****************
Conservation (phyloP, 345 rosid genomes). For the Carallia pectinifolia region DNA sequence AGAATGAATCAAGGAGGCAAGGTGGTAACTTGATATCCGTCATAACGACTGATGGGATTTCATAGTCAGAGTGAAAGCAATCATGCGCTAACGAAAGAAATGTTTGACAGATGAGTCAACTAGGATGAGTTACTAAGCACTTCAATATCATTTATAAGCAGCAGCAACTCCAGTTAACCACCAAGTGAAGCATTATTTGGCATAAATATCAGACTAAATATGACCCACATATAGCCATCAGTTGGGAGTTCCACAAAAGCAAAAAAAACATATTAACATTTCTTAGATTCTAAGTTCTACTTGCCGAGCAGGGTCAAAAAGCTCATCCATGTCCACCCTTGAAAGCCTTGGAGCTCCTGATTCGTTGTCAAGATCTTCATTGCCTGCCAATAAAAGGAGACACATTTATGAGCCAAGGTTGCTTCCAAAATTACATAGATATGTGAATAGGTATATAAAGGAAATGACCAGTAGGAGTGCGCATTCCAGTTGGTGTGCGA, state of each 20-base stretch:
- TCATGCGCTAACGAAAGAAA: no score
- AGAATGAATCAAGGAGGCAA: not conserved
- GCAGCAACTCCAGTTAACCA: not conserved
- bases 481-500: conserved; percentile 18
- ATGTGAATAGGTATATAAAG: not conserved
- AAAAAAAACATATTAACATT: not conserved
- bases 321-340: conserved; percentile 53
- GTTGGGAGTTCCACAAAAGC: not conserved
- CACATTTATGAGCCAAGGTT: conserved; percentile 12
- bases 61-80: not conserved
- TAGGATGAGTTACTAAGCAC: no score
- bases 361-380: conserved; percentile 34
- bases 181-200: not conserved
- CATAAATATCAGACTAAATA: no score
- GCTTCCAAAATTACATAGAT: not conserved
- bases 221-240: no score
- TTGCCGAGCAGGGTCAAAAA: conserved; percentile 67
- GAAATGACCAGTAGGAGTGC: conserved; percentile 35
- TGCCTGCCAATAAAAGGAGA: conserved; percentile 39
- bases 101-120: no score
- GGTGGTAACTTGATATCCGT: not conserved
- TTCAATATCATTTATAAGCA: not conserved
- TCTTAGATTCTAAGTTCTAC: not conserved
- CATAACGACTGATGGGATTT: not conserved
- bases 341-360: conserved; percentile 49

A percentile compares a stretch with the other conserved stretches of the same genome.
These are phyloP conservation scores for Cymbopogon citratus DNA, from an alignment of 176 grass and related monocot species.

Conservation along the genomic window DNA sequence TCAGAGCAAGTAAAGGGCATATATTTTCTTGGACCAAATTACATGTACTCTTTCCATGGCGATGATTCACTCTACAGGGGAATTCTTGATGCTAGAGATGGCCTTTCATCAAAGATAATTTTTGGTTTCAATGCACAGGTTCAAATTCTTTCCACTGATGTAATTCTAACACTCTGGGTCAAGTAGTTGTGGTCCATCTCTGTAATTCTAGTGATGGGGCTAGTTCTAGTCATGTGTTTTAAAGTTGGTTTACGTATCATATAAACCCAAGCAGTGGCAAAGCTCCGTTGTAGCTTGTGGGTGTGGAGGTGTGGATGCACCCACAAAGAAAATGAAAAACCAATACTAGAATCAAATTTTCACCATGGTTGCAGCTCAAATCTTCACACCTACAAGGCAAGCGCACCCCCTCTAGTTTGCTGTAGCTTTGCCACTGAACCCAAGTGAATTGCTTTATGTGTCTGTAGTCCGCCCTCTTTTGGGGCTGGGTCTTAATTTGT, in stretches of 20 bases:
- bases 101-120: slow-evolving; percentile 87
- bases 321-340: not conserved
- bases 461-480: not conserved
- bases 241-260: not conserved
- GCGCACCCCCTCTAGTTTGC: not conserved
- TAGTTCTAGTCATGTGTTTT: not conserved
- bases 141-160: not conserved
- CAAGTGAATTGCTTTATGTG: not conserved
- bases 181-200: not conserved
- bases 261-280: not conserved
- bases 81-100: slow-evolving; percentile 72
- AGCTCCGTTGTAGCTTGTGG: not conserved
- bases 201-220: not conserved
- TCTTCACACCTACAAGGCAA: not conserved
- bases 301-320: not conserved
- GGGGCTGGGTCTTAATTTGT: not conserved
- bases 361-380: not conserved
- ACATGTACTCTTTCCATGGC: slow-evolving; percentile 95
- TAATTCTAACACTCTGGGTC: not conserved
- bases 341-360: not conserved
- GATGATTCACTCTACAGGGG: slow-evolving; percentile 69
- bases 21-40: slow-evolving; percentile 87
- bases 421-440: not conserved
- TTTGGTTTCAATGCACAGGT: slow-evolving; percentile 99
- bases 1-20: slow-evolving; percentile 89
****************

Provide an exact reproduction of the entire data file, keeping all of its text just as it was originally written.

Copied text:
Conservation (phyloP, 345 rosid genomes). For the Carallia pectinifolia region DNA sequence AGAATGAATCAAGGAGGCAAGGTGGTAACTTGATATCCGTCATAACGACTGATGGGATTTCATAGTCAGAGTGAAAGCAATCATGCGCTAACGAAAGAAATGTTTGACAGATGAGTCAACTAGGATGAGTTACTAAGCACTTCAATATCATTTATAAGCAGCAGCAACTCCAGTTAACCACCAAGTGAAGCATTATTTGGCATAAATATCAGACTAAATATGACCCACATATAGCCATCAGTTGGGAGTTCCACAAAAGCAAAAAAAACATATTAACATTTCTTAGATTCTAAGTTCTACTTGCCGAGCAGGGTCAAAAAGCTCATCCATGTCCACCCTTGAAAGCCTTGGAGCTCCTGATTCGTTGTCAAGATCTTCATTGCCTGCCAATAAAAGGAGACACATTTATGAGCCAAGGTTGCTTCCAAAATTACATAGATATGTGAATAGGTATATAAAGGAAATGACCAGTAGGAGTGCGCATTCCAGTTGGTGTGCGA, state of each 20-base stretch:
- TCATGCGCTAACGAAAGAAA: no score
- AGAATGAATCAAGGAGGCAA: not conserved
- GCAGCAACTCCAGTTAACCA: not conserved
- bases 481-500: conserved; percentile 18
- ATGTGAATAGGTATATAAAG: not conserved
- AAAAAAAACATATTAACATT: not conserved
- bases 321-340: conserved; percentile 53
- GTTGGGAGTTCCACAAAAGC: not conserved
- CACATTTATGAGCCAAGGTT: conserved; percentile 12
- bases 61-80: not conserved
- TAGGATGAGTTACTAAGCAC: no score
- bases 361-380: conserved; percentile 34
- bases 181-200: not conserved
- CATAAATATCAGACTAAATA: no score
- GCTTCCAAAATTACATAGAT: not conserved
- bases 221-240: no score
- TTGCCGAGCAGGGTCAAAAA: conserved; percentile 67
- GAAATGACCAGTAGGAGTGC: conserved; percentile 35
- TGCCTGCCAATAAAAGGAGA: conserved; percentile 39
- bases 101-120: no score
- GGTGGTAACTTGATATCCGT: not conserved
- TTCAATATCATTTATAAGCA: not conserved
- TCTTAGATTCTAAGTTCTAC: not conserved
- CATAACGACTGATGGGATTT: not conserved
- bases 341-360: conserved; percentile 49

A percentile compares a stretch with the other conserved stretches of the same genome.
These are phyloP conservation scores for Cymbopogon citratus DNA, from an alignment of 176 grass and related monocot species.

Conservation along the genomic window DNA sequence TCAGAGCAAGTAAAGGGCATATATTTTCTTGGACCAAATTACATGTACTCTTTCCATGGCGATGATTCACTCTACAGGGGAATTCTTGATGCTAGAGATGGCCTTTCATCAAAGATAATTTTTGGTTTCAATGCACAGGTTCAAATTCTTTCCACTGATGTAATTCTAACACTCTGGGTCAAGTAGTTGTGGTCCATCTCTGTAATTCTAGTGATGGGGCTAGTTCTAGTCATGTGTTTTAAAGTTGGTTTACGTATCATATAAACCCAAGCAGTGGCAAAGCTCCGTTGTAGCTTGTGGGTGTGGAGGTGTGGATGCACCCACAAAGAAAATGAAAAACCAATACTAGAATCAAATTTTCACCATGGTTGCAGCTCAAATCTTCACACCTACAAGGCAAGCGCACCCCCTCTAGTTTGCTGTAGCTTTGCCACTGAACCCAAGTGAATTGCTTTATGTGTCTGTAGTCCGCCCTCTTTTGGGGCTGGGTCTTAATTTGT, in stretches of 20 bases:
- bases 101-120: slow-evolving; percentile 87
- bases 321-340: not conserved
- bases 461-480: not conserved
- bases 241-260: not conserved
- GCGCACCCCCTCTAGTTTGC: not conserved
- TAGTTCTAGTCATGTGTTTT: not conserved
- bases 141-160: not conserved
- CAAGTGAATTGCTTTATGTG: not conserved
- bases 181-200: not conserved
- bases 261-280: not conserved
- bases 81-100: slow-evolving; percentile 72
- AGCTCCGTTGTAGCTTGTGG: not conserved
- bases 201-220: not conserved
- TCTTCACACCTACAAGGCAA: not conserved
- bases 301-320: not conserved
- GGGGCTGGGTCTTAATTTGT: not conserved
- bases 361-380: not conserved
- ACATGTACTCTTTCCATGGC: slow-evolving; percentile 95
- TAATTCTAACACTCTGGGTC: not conserved
- bases 341-360: not conserved
- GATGATTCACTCTACAGGGG: slow-evolving; percentile 69
- bases 21-40: slow-evolving; percentile 87
- bases 421-440: not conserved
- TTTGGTTTCAATGCACAGGT: slow-evolving; percentile 99
- bases 1-20: slow-evolving; percentile 89